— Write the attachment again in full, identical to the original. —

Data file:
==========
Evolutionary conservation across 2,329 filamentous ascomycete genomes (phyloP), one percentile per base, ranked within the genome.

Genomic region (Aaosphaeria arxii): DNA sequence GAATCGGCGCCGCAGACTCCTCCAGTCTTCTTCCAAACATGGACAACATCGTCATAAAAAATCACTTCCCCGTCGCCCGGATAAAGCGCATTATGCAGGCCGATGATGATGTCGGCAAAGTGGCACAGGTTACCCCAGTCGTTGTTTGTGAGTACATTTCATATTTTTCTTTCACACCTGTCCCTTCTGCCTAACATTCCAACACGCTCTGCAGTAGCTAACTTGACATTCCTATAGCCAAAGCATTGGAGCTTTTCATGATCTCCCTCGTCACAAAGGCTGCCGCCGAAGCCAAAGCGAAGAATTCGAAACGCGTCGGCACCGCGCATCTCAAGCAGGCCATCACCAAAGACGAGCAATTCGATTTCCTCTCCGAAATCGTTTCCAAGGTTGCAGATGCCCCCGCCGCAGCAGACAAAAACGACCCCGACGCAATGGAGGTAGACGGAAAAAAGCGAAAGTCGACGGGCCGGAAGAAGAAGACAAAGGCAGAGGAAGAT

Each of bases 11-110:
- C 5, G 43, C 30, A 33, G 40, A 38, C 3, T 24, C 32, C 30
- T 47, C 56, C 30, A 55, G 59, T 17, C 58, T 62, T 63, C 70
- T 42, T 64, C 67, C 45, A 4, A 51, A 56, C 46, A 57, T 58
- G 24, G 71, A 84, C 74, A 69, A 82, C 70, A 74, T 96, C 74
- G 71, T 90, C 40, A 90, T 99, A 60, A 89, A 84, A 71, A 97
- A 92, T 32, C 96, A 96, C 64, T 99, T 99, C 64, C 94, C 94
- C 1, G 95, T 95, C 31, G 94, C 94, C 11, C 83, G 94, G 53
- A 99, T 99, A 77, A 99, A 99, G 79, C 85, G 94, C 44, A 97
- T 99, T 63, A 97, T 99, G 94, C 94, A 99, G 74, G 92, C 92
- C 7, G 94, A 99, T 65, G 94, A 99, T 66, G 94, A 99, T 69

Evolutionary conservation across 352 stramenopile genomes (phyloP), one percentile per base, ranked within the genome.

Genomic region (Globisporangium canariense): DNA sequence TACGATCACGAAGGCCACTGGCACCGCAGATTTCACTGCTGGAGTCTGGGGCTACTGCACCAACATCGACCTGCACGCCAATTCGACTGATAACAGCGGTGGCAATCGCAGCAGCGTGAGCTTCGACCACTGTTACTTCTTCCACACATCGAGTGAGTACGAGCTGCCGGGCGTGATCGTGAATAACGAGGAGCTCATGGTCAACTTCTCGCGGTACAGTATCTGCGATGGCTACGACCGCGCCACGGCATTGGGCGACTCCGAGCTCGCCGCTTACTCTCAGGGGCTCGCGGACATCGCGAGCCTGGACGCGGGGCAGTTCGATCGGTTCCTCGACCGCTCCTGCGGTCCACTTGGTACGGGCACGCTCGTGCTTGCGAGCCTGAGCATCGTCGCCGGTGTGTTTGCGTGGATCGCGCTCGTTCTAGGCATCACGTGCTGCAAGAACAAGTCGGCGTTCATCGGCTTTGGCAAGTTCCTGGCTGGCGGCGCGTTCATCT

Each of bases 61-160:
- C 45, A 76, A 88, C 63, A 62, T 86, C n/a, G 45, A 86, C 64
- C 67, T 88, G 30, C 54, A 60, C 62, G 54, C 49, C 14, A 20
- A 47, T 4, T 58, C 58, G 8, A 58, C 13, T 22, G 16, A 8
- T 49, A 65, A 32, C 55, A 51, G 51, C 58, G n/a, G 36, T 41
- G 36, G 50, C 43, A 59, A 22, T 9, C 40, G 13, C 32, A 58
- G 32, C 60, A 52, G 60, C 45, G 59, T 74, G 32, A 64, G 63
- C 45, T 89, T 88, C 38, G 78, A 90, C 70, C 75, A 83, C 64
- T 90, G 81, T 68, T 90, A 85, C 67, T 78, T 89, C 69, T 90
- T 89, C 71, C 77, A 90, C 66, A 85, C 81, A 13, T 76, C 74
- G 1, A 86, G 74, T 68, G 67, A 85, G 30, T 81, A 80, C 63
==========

Evolutionary conservation across 2,329 filamentous ascomycete genomes (phyloP), one percentile per base, ranked within the genome.

Genomic region (Aaosphaeria arxii): DNA sequence GAATCGGCGCCGCAGACTCCTCCAGTCTTCTTCCAAACATGGACAACATCGTCATAAAAAATCACTTCCCCGTCGCCCGGATAAAGCGCATTATGCAGGCCGATGATGATGTCGGCAAAGTGGCACAGGTTACCCCAGTCGTTGTTTGTGAGTACATTTCATATTTTTCTTTCACACCTGTCCCTTCTGCCTAACATTCCAACACGCTCTGCAGTAGCTAACTTGACATTCCTATAGCCAAAGCATTGGAGCTTTTCATGATCTCCCTCGTCACAAAGGCTGCCGCCGAAGCCAAAGCGAAGAATTCGAAACGCGTCGGCACCGCGCATCTCAAGCAGGCCATCACCAAAGACGAGCAATTCGATTTCCTCTCCGAAATCGTTTCCAAGGTTGCAGATGCCCCCGCCGCAGCAGACAAAAACGACCCCGACGCAATGGAGGTAGACGGAAAAAAGCGAAAGTCGACGGGCCGGAAGAAGAAGACAAAGGCAGAGGAAGAT

Each of bases 11-110:
- C 5, G 43, C 30, A 33, G 40, A 38, C 3, T 24, C 32, C 30
- T 47, C 56, C 30, A 55, G 59, T 17, C 58, T 62, T 63, C 70
- T 42, T 64, C 67, C 45, A 4, A 51, A 56, C 46, A 57, T 58
- G 24, G 71, A 84, C 74, A 69, A 82, C 70, A 74, T 96, C 74
- G 71, T 90, C 40, A 90, T 99, A 60, A 89, A 84, A 71, A 97
- A 92, T 32, C 96, A 96, C 64, T 99, T 99, C 64, C 94, C 94
- C 1, G 95, T 95, C 31, G 94, C 94, C 11, C 83, G 94, G 53
- A 99, T 99, A 77, A 99, A 99, G 79, C 85, G 94, C 44, A 97
- T 99, T 63, A 97, T 99, G 94, C 94, A 99, G 74, G 92, C 92
- C 7, G 94, A 99, T 65, G 94, A 99, T 66, G 94, A 99, T 69

Evolutionary conservation across 352 stramenopile genomes (phyloP), one percentile per base, ranked within the genome.

Genomic region (Globisporangium canariense): DNA sequence TACGATCACGAAGGCCACTGGCACCGCAGATTTCACTGCTGGAGTCTGGGGCTACTGCACCAACATCGACCTGCACGCCAATTCGACTGATAACAGCGGTGGCAATCGCAGCAGCGTGAGCTTCGACCACTGTTACTTCTTCCACACATCGAGTGAGTACGAGCTGCCGGGCGTGATCGTGAATAACGAGGAGCTCATGGTCAACTTCTCGCGGTACAGTATCTGCGATGGCTACGACCGCGCCACGGCATTGGGCGACTCCGAGCTCGCCGCTTACTCTCAGGGGCTCGCGGACATCGCGAGCCTGGACGCGGGGCAGTTCGATCGGTTCCTCGACCGCTCCTGCGGTCCACTTGGTACGGGCACGCTCGTGCTTGCGAGCCTGAGCATCGTCGCCGGTGTGTTTGCGTGGATCGCGCTCGTTCTAGGCATCACGTGCTGCAAGAACAAGTCGGCGTTCATCGGCTTTGGCAAGTTCCTGGCTGGCGGCGCGTTCATCT

Each of bases 61-160:
- C 45, A 76, A 88, C 63, A 62, T 86, C n/a, G 45, A 86, C 64
- C 67, T 88, G 30, C 54, A 60, C 62, G 54, C 49, C 14, A 20
- A 47, T 4, T 58, C 58, G 8, A 58, C 13, T 22, G 16, A 8
- T 49, A 65, A 32, C 55, A 51, G 51, C 58, G n/a, G 36, T 41
- G 36, G 50, C 43, A 59, A 22, T 9, C 40, G 13, C 32, A 58
- G 32, C 60, A 52, G 60, C 45, G 59, T 74, G 32, A 64, G 63
- C 45, T 89, T 88, C 38, G 78, A 90, C 70, C 75, A 83, C 64
- T 90, G 81, T 68, T 90, A 85, C 67, T 78, T 89, C 69, T 90
- T 89, C 71, C 77, A 90, C 66, A 85, C 81, A 13, T 76, C 74
- G 1, A 86, G 74, T 68, G 67, A 85, G 30, T 81, A 80, C 63